condition of anonymity. Central American states like Guatemala ”are arguably weaker states,” and they find it even harder to fight the drug cartels, another said. There is a ”tremendous need to address the problem of security in central America,” the official added. ”Central American leaders welcome Canadian and Mexican assistance and coordination on their borders,” another official said, adding the North American states can help strengthen the police and courts in Central America. Cannon has said meanwhile that Canada is offering to take part in an internationalled recount of ballots in Haiti's disputed presidential election, which has led to deadly rioting. The Canadian foreign minister suggested Sunday that Ottawa could be part of ”a mixed international committee” to supervise a fresh tally of ballots, after charges of irregularities marred the November 28 vote. The Haitian election saw President Rene Preval's handpicked protege Jude Celestin make it through to a second round run-off, edging out popular opposition candidate Michel Martelly by less than 7,000 votes. In a bid to counter widespread allegations of fraud and to stave off protests, Haiti's Provisional Electoral Council (CEP) has announced plans to add up all
Coderre, who represents an electoral district in Montreal that is home to a large Haitian diaspora, said Ottawa had promised to match 220 million dollars in donations for quake-ravaged Haiti, but has yet to release the monies. He also said the Canadian military's Disaster Assistance Response Team (or DART), which was sent in following January's earthquake, should be deployed again to the Caribbean nation.
the tally sheets in the presence of the three main candidates. But those plans are now in disarray after Martelly wrote an angry letter to the election commission, dismissing a process he
Haiti, hit by more upheaval and unrest following the disputed results of November presidential elections, earlier topped the agenda for North American talks in Canada. Canadian Foreign Minister Lawrence Cannon and US Secretary of State Hilary Clinton signaled mounting impatience with the leaders of Haiti warning them to make greater efforts to resolve their nation's problems or risk an aid freeze.
said would be rigged again. US officials also sought to help the election review process. ”We've been following it very closely and are engaged to try to assure that the review is a proper review, that the legitimacy of the election can be enhanced through this review,” a senior US official said on condition of anonymity. ”I suspect that given the controversies surrounding the election that the discussion of Haiti may be more important than we might have envisioned it when we were first putting this meeting together,” he said. US officials said the three diplomas will also discuss developing common standards in renewable energy and sell the energy across all three markets. They said Mexico's strengths in developing solar and wind power.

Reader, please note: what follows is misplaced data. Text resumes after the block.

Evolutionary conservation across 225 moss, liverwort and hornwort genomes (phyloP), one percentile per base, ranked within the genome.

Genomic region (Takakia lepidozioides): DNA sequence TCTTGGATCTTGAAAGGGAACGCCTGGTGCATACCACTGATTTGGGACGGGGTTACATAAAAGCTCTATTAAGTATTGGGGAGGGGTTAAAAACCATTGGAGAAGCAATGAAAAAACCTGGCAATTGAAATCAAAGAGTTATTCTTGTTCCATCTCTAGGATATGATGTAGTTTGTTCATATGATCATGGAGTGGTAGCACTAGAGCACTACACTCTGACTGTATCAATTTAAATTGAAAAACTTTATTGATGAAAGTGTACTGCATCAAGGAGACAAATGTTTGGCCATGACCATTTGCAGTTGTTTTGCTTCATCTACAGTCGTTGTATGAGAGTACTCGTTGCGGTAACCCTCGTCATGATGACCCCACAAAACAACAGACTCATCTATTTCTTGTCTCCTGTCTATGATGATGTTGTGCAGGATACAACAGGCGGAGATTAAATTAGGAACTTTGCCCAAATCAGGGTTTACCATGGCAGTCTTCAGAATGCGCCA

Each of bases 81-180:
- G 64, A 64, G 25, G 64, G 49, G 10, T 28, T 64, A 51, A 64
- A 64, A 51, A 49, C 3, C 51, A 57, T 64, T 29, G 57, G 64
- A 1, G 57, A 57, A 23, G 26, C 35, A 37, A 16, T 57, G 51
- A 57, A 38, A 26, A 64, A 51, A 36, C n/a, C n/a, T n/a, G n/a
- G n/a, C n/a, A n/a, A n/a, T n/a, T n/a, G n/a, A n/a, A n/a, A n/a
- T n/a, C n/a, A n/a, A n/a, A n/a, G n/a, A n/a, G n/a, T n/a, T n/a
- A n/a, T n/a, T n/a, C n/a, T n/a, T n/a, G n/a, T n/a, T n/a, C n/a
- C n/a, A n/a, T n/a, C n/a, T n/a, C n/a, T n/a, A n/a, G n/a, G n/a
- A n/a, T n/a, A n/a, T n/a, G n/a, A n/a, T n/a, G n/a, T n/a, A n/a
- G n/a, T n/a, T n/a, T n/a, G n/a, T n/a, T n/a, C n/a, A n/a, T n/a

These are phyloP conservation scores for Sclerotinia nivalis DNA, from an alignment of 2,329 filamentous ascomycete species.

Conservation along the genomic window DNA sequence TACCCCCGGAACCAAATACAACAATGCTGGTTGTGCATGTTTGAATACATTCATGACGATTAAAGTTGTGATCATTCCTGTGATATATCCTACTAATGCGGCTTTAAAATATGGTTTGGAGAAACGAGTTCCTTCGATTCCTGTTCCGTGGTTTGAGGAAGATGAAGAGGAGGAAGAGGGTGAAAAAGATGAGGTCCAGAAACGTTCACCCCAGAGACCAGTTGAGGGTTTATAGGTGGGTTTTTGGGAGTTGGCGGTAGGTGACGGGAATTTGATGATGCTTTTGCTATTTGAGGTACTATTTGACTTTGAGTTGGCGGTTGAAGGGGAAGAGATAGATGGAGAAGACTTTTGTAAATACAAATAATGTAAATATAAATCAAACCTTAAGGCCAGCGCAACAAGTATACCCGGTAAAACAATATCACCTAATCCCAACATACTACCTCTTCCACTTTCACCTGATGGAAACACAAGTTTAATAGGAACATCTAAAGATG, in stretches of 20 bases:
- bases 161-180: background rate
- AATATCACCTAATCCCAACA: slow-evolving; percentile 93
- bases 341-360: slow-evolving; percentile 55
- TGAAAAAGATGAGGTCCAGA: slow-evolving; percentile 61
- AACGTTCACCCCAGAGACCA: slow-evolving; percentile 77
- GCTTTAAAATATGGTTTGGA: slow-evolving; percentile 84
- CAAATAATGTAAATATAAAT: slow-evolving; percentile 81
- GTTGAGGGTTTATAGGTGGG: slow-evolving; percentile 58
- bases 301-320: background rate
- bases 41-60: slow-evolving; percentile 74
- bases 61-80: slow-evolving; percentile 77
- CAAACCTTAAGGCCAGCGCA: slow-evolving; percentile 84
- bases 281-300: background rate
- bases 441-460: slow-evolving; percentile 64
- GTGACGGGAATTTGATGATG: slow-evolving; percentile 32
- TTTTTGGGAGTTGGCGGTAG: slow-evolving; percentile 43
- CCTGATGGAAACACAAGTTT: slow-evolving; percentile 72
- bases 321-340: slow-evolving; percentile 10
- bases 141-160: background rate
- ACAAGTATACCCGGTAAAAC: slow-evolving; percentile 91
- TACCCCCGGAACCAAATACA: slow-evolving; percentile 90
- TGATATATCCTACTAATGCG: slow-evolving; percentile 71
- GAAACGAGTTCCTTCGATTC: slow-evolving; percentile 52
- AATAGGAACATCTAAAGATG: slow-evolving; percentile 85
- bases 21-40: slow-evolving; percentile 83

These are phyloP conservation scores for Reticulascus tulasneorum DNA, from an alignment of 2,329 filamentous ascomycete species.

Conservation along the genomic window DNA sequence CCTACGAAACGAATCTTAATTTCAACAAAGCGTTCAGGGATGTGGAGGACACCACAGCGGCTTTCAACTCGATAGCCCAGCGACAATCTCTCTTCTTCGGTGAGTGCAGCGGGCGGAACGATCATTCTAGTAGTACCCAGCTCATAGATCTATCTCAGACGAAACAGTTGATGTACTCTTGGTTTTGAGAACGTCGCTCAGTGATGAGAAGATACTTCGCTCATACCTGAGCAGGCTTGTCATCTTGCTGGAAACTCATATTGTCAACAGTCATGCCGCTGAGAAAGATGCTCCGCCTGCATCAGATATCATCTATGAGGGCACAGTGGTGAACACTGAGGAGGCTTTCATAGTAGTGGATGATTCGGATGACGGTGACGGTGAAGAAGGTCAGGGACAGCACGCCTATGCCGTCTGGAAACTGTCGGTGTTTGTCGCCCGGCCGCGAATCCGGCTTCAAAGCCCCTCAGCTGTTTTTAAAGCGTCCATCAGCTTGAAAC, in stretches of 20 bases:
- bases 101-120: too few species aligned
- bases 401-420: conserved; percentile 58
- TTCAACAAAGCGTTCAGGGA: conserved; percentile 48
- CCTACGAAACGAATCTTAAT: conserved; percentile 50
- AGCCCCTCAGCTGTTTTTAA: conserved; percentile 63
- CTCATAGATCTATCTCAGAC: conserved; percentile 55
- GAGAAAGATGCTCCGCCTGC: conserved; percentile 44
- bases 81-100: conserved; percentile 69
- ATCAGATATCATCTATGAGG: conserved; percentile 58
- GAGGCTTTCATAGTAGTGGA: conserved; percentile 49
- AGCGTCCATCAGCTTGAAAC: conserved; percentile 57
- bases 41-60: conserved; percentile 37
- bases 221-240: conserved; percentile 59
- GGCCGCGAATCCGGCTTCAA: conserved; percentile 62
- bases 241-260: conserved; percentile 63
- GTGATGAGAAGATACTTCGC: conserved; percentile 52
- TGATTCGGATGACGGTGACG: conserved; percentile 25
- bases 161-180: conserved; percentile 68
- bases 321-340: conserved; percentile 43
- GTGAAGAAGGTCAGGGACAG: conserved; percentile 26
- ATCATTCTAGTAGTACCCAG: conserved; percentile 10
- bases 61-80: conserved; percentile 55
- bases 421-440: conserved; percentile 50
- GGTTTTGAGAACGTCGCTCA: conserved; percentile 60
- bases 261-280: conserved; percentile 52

Haiti Needs 'Military Airlift' of Supplies PORT-AU-PRINCE, Haiti – Sarah Palin urged Americans on Sunday not to forget Haiti as she wrapped up a weekend visit to an aid group's sites in this country vexed by a cholera epidemic, earthquake reconstruction and political crisis. Accompanied by her husband, Todd; daughter Bristol, a Fox News crew and the Rev. Franklin Graham, who runs the aid group that hosted her, the former Alaska governor and vice presidential candidate arrived in Haiti during a respite from the riots and violence that have followed the Caribbean nation's dysfunctional Nov. 28 election. ”I do urge Americans not to forget Haiti,” she said at a Sunday afternoon news conference. Noting that severe problems afflicted Haiti even before last January's devastating quake, she said her fellow citizens should ”get out of your comfort zone and volunteer to help.” Palin visited Samaritan's Purse projects including cholera clinics where people are being treated for extreme dehydration. More than 2,000 people have died of